Sounds like a pretty tricky optimization problem, lots of tradeoffs, volume & concentration of solution, the amount of fluid movement needed to keep the diamond (or PTFE or BN) in suspension, etc. I wish I knew more about the process than I do, majored in Chemistry a long time ago, but became a toolmaker and made tooling for parts that got Ni-PTFE coating (M16A4 update in the 90’s)


  4. Ken Garcia
    September 16, 2015 at 2:23 pm

    I wonder if diamonds breaking rather than being pulled out is proportional to impact speed with faster rubbing more breaking ?


    • September 16, 2015 at 2:34 pm

      Possibly. I did repeat this with a more gentle attempt at break-in under running water, but the results were the same.


  5. September 18, 2015 at 11:18 am

    I love diamonds for sharpening, but my DMT stones do “break-in” quickly, and in a very noticeable way–although I have yet to declare one dead! Even the “course” that I used on each of my three Spyderco Ceramic stones.

    Speaking of my Spyderco stones…I believe they’ll last forever, but they are painfully slow, and since I won’t last forever: I hardly have any use for them at all. I’m talking about kitchen knives, maybe I’d have a different story if I had a straight razor.

    If I could have diamonds embedded in my Ceramic stones–and actually be flat–I guess I’d have nothing left to wish for.



    • Edward Ocampo-Gooding
      July 1, 2021 at 10:55 pm

      It’s been years since you left this comment but check out Naniwa diamond stones which are what you describe.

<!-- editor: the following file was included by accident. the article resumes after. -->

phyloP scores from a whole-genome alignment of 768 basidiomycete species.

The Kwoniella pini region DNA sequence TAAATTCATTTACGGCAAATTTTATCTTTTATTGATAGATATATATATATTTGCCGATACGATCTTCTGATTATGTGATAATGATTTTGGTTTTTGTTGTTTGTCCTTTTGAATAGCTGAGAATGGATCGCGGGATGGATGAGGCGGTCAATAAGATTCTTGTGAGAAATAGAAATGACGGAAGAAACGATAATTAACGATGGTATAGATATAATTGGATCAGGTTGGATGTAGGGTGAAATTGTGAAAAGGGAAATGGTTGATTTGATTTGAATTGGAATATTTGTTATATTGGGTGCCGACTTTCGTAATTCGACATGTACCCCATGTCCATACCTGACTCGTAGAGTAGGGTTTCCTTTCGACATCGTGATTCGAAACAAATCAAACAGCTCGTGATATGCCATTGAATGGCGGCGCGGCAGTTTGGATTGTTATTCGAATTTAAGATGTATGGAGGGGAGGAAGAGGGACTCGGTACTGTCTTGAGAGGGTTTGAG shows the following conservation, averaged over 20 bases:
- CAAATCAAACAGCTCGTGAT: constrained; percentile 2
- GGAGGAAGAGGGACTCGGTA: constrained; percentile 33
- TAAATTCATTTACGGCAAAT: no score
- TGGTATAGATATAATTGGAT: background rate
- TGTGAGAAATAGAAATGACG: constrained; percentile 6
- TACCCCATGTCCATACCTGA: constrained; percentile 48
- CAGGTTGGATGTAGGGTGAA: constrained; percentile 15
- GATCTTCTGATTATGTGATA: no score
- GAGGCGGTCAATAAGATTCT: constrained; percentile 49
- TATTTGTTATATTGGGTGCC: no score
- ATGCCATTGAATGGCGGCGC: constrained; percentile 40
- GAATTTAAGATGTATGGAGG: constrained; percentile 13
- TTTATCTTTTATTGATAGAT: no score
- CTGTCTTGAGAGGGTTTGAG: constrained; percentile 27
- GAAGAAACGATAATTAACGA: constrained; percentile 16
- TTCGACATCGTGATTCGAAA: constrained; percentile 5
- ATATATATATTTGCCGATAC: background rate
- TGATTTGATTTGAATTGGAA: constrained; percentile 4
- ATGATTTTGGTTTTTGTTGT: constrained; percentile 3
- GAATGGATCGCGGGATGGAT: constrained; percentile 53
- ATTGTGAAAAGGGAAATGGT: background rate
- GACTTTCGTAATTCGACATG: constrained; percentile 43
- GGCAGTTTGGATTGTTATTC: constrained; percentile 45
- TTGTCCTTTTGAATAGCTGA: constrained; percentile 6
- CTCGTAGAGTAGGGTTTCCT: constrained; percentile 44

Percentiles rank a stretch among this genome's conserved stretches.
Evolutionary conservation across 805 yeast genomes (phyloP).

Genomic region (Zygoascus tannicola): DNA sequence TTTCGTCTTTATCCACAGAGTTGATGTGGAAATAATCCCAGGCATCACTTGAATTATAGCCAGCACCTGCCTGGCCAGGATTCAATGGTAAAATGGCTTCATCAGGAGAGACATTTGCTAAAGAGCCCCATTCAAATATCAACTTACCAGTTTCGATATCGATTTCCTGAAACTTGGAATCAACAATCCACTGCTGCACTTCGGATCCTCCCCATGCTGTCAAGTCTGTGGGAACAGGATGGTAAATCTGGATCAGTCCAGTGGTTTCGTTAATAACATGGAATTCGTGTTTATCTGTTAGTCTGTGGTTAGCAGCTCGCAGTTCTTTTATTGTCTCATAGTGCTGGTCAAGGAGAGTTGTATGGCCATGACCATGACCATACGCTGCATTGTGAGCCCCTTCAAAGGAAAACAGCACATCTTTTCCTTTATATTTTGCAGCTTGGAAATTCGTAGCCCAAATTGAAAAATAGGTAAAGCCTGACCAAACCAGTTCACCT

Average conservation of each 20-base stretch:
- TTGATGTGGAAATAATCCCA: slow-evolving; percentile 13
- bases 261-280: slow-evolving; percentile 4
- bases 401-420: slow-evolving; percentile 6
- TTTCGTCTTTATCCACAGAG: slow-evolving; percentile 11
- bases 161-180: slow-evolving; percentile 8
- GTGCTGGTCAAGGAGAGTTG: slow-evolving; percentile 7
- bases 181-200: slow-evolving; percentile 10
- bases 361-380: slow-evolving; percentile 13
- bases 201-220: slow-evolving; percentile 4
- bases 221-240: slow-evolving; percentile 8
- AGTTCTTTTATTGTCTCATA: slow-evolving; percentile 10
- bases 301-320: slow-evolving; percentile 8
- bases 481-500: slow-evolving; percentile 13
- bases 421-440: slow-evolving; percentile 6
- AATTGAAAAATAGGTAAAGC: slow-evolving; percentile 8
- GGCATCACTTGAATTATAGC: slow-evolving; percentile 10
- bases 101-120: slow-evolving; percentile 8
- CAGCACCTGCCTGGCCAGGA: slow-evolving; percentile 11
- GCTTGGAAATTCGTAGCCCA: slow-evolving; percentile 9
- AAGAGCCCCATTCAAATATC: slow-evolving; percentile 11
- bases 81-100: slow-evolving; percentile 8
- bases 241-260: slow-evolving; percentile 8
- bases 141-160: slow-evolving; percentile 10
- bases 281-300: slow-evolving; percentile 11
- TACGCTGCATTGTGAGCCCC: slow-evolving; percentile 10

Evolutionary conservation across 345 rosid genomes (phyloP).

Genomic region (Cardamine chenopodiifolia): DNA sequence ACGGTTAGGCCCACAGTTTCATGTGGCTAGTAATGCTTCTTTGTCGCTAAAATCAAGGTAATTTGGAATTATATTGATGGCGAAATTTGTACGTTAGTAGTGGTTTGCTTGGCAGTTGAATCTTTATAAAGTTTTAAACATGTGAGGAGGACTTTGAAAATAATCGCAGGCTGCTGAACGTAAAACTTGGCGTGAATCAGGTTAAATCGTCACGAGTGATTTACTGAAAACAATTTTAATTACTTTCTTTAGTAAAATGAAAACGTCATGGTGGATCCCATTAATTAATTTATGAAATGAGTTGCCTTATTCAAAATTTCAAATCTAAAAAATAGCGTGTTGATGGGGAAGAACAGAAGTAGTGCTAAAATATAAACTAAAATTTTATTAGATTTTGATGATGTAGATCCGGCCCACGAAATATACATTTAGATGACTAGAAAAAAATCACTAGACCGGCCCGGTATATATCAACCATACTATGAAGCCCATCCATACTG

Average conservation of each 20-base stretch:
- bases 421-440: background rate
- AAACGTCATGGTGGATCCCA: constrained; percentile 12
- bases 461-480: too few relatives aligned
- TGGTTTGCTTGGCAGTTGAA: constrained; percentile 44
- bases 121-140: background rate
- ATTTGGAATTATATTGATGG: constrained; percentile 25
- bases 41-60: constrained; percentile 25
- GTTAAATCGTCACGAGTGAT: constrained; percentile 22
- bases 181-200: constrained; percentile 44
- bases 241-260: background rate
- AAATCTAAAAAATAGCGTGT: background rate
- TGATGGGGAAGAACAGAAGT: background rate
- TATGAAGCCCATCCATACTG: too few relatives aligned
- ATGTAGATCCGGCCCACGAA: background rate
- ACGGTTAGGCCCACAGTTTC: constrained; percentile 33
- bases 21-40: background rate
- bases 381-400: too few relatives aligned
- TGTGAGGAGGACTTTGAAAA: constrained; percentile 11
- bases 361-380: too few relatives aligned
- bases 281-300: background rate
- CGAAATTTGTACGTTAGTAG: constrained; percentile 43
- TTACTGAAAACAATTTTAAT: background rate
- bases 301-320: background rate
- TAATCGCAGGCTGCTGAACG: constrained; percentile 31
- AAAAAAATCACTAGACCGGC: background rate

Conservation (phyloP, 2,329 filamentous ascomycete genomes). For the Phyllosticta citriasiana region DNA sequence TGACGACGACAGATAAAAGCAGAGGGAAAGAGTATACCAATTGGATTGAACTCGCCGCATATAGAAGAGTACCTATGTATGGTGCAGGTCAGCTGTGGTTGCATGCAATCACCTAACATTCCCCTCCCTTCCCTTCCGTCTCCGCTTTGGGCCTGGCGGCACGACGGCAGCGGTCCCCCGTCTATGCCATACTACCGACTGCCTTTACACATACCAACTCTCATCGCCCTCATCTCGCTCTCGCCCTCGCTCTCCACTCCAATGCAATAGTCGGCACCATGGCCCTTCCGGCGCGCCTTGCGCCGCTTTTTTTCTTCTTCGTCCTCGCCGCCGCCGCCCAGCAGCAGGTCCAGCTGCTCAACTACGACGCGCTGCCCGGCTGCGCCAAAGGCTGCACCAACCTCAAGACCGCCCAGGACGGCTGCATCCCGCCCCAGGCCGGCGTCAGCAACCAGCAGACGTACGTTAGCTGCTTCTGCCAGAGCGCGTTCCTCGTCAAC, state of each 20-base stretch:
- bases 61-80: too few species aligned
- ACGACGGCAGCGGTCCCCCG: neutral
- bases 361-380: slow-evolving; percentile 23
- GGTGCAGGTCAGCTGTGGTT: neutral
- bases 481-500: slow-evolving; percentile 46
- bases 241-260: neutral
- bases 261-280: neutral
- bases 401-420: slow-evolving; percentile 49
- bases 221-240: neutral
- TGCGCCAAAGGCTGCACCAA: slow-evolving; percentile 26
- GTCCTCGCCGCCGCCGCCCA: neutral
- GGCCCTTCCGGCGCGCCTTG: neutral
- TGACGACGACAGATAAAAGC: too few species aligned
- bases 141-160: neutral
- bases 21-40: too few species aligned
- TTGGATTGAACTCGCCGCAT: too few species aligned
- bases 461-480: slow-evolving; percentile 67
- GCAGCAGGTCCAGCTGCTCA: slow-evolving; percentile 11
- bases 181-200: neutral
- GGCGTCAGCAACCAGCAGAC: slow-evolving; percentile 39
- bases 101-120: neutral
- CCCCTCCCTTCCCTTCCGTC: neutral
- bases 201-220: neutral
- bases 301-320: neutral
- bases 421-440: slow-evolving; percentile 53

6. eKretz
    September 25, 2015 at 4:50 pm

    Todd, great! I remember asking you about this some time ago, cool to see that you’ve gotten around to checking it out.

    I wish that you would have imaged a VERY worn diamond plate as well. I am pretty sure we would see significant wear/flattening to the ultimate points/peaks of the diamond particles. 5 minutes break in is probably not enough to show this.

    What did your break-in procedure consist of?



    • September 25, 2015 at 6:19 pm

      I have some other image sets, I will write up when I have some time. This particular piece was worn with a flat piece of hardened steel.


  7. Gabriel Kirkwood
    July 3, 2021 at 4:36 am

    This is fascinating. Every time I read a new article on your site I realize I need to correct a YouTube video I’ve published with new clarifying material! Thanks for sharing your resources and wealth of sharpening information Todd!

    If you ever get your hands on a Vitrified Diamond Stone, I would be very interested in seeing whether the pattern seen here holds true in any significant way on a Vitrified Stone.

    Heck, if you just wrote an article that helps us simpletons understand what they actually are & do I reckon that would be very very helpful to many being wooed by the internet mass peer pressure to purchase one.



  8. Andy
    September 6, 2021 at 5:11 pm

    Amazon has many a chinese diamond stone. I have bought several called Jewbore and like them a lot. I would like to know if they are diamond or mostly diamond. They work on knives @62+.